Each year, the Texas Department of Criminal Justice (TDCJ) releases, on average, over 12,800 people from state jails. Of the 17 state jails owned and operated by TDCJ, only six offer programming that is targeted at addressing substance use disorders — the Pre-Release Substance Abuse Program (PRSAP), the Pre-Release Therapeutic Community (PRTC), and the State Jail Substance Use Program (SJSAP) —while the remaining eleven are left to the programming available provided via third-party vendors or volunteers. 

Even more important is that there does not appear to be any sort of evaluation on record for the programming that TDCJ does provide for substance use; at least not for state jail facilities. This means that while the department may be making an effort to provide some sort of research-based programming, they have not made an effort to determine whether that programming is working for the population they intend to serve. 

Again, CBT played a small part in my successful recovery, but that program does not consider the obstacles and challenges we will face on the outside. It does not address any core issues of trauma or substance use disorder. And even though peer support specialists were the connection to my long-term healing once released, I cannot stress enough how unequal accessibility to this support is and how their effectiveness is determined by their desire/willingness to be there (i.e., they are volunteers!).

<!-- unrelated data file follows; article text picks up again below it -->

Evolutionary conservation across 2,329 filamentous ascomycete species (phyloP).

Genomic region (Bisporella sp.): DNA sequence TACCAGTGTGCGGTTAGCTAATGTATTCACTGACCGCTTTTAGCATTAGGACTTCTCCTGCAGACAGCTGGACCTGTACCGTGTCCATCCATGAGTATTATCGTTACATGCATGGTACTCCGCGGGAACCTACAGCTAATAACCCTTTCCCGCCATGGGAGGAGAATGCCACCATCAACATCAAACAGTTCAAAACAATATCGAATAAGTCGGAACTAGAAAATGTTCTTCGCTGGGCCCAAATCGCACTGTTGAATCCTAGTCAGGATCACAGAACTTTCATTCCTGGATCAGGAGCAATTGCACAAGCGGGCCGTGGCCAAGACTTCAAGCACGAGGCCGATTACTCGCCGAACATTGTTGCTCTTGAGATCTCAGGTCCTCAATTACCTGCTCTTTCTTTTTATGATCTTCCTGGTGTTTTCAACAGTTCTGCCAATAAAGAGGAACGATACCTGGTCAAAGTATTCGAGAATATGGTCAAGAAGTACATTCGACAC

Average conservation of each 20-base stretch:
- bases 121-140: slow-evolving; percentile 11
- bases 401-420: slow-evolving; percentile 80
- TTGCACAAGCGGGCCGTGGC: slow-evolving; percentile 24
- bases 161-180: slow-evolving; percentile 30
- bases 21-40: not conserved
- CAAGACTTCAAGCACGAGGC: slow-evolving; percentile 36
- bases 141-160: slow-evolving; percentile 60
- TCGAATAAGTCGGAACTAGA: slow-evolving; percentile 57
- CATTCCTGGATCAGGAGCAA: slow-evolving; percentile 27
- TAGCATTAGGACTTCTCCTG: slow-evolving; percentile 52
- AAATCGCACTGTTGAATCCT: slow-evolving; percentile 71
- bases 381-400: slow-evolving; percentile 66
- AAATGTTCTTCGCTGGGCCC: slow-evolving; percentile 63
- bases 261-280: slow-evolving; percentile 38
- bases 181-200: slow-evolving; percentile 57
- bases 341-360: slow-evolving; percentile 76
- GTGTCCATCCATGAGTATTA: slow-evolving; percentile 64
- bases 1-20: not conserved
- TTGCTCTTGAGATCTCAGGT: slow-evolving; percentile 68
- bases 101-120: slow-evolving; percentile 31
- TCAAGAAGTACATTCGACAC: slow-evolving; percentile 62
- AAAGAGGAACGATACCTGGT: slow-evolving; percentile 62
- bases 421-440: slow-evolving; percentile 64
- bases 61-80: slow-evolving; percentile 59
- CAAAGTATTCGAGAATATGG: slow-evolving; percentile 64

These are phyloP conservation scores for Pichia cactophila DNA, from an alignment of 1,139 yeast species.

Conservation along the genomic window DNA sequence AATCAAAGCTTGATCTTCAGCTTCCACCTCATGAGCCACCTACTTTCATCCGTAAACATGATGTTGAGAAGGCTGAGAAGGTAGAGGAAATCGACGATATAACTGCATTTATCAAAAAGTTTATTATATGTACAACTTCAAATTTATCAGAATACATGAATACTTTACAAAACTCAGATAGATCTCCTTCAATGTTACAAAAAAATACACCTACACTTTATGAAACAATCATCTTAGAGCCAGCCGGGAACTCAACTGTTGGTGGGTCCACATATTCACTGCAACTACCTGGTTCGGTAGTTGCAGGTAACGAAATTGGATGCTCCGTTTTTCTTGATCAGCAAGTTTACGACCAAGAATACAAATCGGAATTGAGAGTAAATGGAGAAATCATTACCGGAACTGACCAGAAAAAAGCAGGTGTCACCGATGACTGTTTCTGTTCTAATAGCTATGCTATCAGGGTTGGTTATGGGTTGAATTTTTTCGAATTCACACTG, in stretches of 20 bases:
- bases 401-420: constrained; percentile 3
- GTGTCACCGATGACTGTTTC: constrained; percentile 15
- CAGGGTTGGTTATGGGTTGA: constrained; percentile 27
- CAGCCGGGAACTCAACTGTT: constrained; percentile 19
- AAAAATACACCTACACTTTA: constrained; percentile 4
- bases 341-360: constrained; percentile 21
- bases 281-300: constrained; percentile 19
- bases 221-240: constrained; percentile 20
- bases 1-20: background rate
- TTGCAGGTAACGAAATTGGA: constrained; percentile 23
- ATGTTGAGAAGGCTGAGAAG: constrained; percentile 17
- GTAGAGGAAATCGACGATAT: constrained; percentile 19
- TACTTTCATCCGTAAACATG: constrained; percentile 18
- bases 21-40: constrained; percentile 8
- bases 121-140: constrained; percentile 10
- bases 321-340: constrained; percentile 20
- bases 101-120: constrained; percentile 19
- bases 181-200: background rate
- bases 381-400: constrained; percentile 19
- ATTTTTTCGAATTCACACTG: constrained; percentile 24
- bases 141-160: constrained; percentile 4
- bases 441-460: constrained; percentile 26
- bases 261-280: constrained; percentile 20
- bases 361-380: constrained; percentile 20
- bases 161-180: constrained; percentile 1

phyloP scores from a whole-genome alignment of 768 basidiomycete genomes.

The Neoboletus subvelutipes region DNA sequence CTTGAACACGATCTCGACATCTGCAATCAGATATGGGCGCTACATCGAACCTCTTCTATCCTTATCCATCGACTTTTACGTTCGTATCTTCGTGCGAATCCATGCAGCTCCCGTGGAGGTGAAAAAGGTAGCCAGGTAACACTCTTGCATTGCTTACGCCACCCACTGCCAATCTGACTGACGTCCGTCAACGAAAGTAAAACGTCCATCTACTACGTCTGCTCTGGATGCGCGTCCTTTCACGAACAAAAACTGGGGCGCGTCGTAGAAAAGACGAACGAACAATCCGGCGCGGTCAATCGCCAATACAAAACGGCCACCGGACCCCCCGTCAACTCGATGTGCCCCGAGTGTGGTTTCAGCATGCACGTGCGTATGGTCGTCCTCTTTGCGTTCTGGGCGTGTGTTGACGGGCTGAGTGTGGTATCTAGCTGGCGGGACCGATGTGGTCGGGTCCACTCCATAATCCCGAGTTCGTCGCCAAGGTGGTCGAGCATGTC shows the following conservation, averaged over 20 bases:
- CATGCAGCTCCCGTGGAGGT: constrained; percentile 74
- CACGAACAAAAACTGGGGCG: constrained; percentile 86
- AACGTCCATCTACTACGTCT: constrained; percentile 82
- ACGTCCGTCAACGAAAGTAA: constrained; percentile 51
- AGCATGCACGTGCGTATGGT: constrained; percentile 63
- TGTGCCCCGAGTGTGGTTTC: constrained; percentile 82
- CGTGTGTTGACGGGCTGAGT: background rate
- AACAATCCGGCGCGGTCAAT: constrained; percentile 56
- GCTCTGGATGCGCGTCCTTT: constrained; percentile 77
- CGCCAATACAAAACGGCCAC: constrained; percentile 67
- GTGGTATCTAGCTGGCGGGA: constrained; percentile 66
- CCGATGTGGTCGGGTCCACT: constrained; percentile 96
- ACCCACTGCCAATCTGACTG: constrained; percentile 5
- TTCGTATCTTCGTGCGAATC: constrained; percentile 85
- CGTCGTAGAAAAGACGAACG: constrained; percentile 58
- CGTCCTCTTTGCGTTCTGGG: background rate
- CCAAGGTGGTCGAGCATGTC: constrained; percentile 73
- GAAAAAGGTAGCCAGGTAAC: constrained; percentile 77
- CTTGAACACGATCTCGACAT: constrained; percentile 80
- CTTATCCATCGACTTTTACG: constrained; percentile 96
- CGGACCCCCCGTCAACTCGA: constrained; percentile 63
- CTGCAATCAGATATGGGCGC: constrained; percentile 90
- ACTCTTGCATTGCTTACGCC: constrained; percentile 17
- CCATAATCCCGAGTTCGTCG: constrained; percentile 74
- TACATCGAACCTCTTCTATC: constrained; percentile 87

Looking Forward: How You Can Help  

In order for us to move state jails away from their notoriously high recidivism rates, it is important that we take a closer look, not just at whether or not programming is being offered to people within these facilities, but that the quality and fidelity of those programs can be spoken to as well. 

A 2020 Substance Abuse and Mental Health Services Administration survey reveals an estimated 11.3 million people in Texas live with substance use disorder. This disorder does not discriminate, not by age, race, or income. Substance use problems can be triggered by a variety of factors, including environmental stressors, social pressures, trauma, and genetic predisposition. This makes low-level drug offenses that stem from substance use a public health concern, not a criminal justice matter. 

So, what can you do if you want to help? Educate yourself, educate others, and have difficult conversations about the realities of substance use disorders and the role carceral institutions truly play. Seek to get help for those you love from trained mental health professionals. Perhaps look into becoming a peer support specialist to help people reintegrate back into our communities. Last but not least, contact your state senator or representative today and express your concern for the lack of effective treatment for people with substance use disorders in Texas’ state jails! Every little bit helps.